Sunday, March 13, 2022

Shadow of a Doubt - March 2022

March 2022

NCAS Public Lecture Series

Save the Children:
QAnon, the Blood Libel, and Witch-hunts

  YouTube Live Event with Q and A 

Presented by Eve Siebert, PhD
Adjunct Professor, Stockton University

Saturday, March 12, 1:30pm US/Eastern (UTC-05:00)
NCASVideo YouTube Channel:

For more information, call the NCAS Skeptic Line at 240-670-NCAS (6227).

Many QAnon proponents believe in a vast conspiracy by Democrats, celebrities, the Deep State, pizza parlors, and butterfly sanctuaries to kidnap, molest, traffic, mutilate, and murder children and to drain them of their sweet, sweet blood. Such accusations are not new, however. They have, for instance, affinities with the Satanic Panic accusations that roiled many countries in the 1980s and 90s.

But the story is much older than the late twentieth century. It ultimately derives from two parallel and mutually reinforcing strands of defamatory claims aimed at religious minorities. One is the Blood Libel, the belief that Jews annually choose a Christian child to be murdered for any number of contradictory reasons. The first Blood Libel accusation was made in the middle of the twelfth century, and it has never really gone away.

The other strand of accusations is older. It was initially used against Christians during the Roman Empire, but it was later recycled by the Church and deployed against the wrong kind of Christians, particularly heretical sects. Later the same accusations became central to the great witch-hunts of the late medieval and early modern periods. As with the Blood Libel, these accusations have remained with us in various forms, constantly resuscitated like a B-movie Dracula whenever some group needs to be dehumanized as an existential threat to Christianity, nationalism, or Christian nationalism.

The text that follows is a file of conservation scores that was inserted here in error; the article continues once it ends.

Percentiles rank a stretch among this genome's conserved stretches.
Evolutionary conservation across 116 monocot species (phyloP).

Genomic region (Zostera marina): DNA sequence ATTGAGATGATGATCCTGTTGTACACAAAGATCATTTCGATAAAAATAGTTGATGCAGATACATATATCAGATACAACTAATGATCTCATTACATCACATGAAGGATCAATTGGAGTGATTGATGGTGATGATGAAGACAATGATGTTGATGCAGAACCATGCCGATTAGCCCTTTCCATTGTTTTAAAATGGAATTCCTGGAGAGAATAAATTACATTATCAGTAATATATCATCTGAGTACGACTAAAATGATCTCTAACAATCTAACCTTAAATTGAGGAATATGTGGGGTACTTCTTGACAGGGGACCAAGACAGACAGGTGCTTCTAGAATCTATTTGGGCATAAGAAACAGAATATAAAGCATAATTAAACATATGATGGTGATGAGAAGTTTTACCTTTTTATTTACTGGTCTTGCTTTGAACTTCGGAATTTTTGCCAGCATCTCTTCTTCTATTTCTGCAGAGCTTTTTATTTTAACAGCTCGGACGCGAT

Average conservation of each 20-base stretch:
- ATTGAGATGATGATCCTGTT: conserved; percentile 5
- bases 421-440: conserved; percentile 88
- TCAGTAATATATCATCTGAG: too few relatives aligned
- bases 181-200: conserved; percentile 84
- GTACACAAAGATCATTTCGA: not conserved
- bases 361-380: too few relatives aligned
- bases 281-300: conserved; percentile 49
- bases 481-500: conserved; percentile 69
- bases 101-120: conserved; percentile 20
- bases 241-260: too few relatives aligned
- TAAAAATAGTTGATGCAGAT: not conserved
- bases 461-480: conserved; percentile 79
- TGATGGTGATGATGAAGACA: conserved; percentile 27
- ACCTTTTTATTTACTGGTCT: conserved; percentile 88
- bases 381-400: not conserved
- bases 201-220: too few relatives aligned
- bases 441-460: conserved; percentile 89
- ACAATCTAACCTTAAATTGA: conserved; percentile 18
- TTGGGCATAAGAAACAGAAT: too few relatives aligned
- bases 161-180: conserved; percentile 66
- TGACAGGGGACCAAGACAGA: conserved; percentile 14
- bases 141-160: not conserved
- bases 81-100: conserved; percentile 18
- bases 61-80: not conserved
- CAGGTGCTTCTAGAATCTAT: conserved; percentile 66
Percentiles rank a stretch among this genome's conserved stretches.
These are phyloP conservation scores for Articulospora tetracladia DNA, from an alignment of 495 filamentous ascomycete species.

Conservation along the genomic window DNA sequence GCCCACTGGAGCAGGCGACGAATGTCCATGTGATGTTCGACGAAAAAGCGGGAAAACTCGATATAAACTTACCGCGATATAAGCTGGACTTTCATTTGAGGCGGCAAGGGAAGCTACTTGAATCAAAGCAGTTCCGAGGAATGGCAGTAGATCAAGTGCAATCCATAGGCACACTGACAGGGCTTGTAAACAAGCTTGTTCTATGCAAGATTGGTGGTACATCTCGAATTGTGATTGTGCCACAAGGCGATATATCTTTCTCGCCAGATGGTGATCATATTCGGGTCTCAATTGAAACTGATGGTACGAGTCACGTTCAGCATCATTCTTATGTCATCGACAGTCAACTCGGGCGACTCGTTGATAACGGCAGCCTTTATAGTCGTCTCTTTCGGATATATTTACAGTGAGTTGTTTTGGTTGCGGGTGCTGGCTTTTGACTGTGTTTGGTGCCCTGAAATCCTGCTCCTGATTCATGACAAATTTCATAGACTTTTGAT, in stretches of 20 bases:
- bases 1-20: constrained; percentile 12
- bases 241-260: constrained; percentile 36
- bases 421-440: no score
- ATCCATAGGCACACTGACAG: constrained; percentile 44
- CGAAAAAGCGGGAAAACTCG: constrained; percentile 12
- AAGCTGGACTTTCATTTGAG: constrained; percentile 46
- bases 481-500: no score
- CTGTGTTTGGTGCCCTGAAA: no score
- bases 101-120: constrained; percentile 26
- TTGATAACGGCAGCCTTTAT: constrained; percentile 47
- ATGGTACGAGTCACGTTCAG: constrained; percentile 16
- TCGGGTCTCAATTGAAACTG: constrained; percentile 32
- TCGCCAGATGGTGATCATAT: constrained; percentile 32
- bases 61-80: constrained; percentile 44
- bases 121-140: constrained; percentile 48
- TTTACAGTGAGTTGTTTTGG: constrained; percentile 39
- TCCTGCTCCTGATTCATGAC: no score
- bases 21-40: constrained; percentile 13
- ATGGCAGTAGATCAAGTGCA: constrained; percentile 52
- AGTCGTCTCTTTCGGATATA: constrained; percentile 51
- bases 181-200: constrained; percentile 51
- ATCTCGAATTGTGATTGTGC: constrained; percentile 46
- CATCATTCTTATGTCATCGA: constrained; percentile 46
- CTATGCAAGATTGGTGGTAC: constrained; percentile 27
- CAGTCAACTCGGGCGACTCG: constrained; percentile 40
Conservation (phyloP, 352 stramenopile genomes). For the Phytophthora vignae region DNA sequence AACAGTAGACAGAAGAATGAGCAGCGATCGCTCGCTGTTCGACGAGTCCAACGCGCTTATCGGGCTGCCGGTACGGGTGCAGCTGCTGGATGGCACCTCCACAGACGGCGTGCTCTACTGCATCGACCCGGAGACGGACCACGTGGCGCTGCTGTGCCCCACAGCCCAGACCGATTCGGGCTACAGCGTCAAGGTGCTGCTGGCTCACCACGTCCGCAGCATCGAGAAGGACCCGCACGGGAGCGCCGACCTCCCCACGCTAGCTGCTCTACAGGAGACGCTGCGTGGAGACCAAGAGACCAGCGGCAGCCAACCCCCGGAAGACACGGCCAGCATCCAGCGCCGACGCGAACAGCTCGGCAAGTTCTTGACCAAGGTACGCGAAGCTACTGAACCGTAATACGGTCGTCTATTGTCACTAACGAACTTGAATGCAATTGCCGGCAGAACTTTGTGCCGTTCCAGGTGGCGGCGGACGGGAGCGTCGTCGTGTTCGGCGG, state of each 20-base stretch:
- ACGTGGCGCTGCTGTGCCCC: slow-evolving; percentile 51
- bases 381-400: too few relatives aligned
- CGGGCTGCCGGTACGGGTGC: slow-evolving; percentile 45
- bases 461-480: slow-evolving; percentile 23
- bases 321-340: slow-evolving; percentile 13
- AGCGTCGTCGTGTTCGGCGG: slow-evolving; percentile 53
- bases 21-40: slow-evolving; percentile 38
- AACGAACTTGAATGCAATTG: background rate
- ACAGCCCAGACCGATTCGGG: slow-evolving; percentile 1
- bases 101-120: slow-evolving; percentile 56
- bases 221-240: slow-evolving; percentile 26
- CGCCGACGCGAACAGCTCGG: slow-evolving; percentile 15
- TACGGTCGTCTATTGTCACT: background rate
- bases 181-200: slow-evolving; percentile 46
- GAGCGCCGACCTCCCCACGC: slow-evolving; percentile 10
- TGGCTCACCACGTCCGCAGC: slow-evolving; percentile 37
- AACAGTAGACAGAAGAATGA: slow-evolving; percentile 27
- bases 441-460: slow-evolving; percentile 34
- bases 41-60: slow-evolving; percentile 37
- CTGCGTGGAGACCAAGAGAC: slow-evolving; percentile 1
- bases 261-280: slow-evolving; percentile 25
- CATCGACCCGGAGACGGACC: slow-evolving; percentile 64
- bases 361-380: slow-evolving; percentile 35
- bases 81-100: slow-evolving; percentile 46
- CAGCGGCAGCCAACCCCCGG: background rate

Eve Siebert
has a Ph.D. in medieval English literature from Saint Louis University. She has contributed to the Skeptical Humanities blog, Skeptic magazine’s Insight blog, the Skepticality podcast, and the Virtual Skeptics webcast. She is an adjunct professor at Stockton University.

There will be an online question-and-answer segment after the presentation.

How to Watch and Participate in this Online Event:

1) Use a supported browser...
2) Use the link .  If typing the link, use capital "O".
3) The live stream begins shortly before 1:30pm US/Eastern (UTC-05:00) on Saturday, March 12, 2022.
4) To post questions, you must be signed in to a Google account.
5) Post your questions in the chat window to the right of the video player when the live stream is active.
6) Click into where it says "Say something..." and begin typing (up to 200 characters). Then click the send icon .

Along with your question, please post what city or town you're in.

Exclusive Opportunity for NCAS Members!

Following the talk and the question-and-answer segment, the YouTube presentation will end, and an online "reception" with our speaker and NCAS members will begin on Zoom.  Check your email inbox during the last few minutes of the Q and A. All NCAS members will receive information for joining the Zoom meeting with our speaker.  The "Zoom Client for Meetings" can be downloaded for free at  To join, just enter the Zoom Meeting ID number and Passcode provided in the Zoom account is needed.

Save the Date -- Klass Award Dinner on April 27